Over-exploitation of West African fisheries is leading to warnings of piracy and a ‘new Somalia.’
Every day, hundreds of unlicensed fishing vessels enter African waters and trawl for shrimp, sardines, tuna, and mackerel. According to a study commissioned by the UK’s aid agency, such trawlers are costing Africa at least $1 billion every year.
According to the UN’s Food and Agriculture Organisation, all west African fishing grounds are fully or over-exploited to the detriment of over 1.5 million local fishermen who cannot compete with them or feed their growing populations.
Since 1990, thousands of small-scale fishermen in Senegal, Morocco, Mauritania and elsewhere have had to give up their small boats, adding to hunger and poverty in many countries that previously depended on fish for protein. Nearly all the fish caught in African waters is re-exported or sold in Europe.
A Greenpeace International report said:
“Millions of Africans depend for their diets on fish caught by local fishermen, but as a consequence of overfishing by the European fleet, stocks are further decreasing. Local fishermen are now forced to fish further out at sea.”
It takes 56 traditional Mauritanian boats one year to catch the volume of fish that an EU vessel can capture and process in a single day.
The EU trawlers are not the only issue; ships flagged to Russia, China, Korea or Belize are also fishing these waters.
Community leaders in Senegal have warned that overfishing by foreign fleets could lead to piracy and violence on the scale of Somalia, as well as a flood of economic migrants leaving west Africa to find work in Europe. Pressure has led to some licenses being revoked but they say it is not enough.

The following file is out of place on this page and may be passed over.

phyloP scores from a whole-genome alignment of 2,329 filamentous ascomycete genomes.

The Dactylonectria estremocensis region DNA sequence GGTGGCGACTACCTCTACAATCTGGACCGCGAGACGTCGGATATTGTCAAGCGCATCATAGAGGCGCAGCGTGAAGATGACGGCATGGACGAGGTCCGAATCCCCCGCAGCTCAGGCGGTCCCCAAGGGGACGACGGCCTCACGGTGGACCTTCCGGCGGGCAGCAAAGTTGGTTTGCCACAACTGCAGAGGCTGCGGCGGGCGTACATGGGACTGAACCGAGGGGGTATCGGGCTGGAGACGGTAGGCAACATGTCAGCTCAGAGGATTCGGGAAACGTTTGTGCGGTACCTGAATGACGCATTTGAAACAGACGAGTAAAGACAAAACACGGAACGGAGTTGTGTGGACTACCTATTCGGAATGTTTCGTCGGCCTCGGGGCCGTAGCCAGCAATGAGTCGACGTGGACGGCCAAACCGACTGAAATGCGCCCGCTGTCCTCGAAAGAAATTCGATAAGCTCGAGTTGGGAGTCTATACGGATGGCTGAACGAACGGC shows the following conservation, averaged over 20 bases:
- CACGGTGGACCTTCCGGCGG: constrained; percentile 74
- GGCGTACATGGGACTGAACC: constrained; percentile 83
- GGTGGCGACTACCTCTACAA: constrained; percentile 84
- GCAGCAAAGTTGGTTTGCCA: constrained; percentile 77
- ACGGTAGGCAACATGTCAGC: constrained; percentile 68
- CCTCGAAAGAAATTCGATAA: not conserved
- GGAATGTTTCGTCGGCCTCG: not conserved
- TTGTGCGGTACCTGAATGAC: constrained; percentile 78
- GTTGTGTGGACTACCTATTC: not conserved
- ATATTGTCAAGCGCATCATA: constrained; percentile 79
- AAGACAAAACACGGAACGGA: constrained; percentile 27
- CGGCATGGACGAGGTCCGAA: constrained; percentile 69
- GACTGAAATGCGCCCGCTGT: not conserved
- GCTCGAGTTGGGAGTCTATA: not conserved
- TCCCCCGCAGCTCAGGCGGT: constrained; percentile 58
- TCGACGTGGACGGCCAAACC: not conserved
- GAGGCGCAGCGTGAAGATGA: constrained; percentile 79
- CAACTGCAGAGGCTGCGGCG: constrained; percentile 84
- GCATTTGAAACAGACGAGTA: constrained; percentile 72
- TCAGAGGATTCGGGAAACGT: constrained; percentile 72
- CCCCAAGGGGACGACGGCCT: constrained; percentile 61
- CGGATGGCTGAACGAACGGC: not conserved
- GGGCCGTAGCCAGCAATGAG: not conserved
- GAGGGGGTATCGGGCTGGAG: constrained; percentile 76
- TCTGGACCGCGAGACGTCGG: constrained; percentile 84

“Senegal’s only resource is the sea. One in five people work in the industry but if you put those people out of work then you can imagine what will happen. Europe is not far away and Senegal could become like Somalia,” Abdou Karim Sall, president of the Fishermen’s Association of Joal and the Committee of Marine Reserves in West Africa told The Guardian.
“People are getting desperate. For sure, in 10 years’ time, we will carry guns. The society here destabilises as the fishing resource is overexploited. As the situation becomes more difficult, so it will become more and more like Somalia,” Sall said.
In the first two months of this year, the International Maritime Organisation has recorded 10 piracy incidents off the coasts of Benin, Congo, Ivory Coast, Ghana and Nigeria.
In theory, Africa’s fishing waters should be protected under international law. In 1982, the International Law of the Sea set a 200-mile zone off the shores of coastal states within which fishing and other natural resource exploitation cannot take place without a license.
But African countries’ efforts to stop illegal fishing within those limits are hampered by a lack both of expertise and of the vast resources needed for policing such wide maritime areas. Only a few African countries, such as Namibia and South Africa, have the capacity to patrol their waters sufficiently to keep away illegal vessels.
Watch Greenpeace report on Pirate Fishing in West African waters:
Picture from Mbour, Senegal, by slosada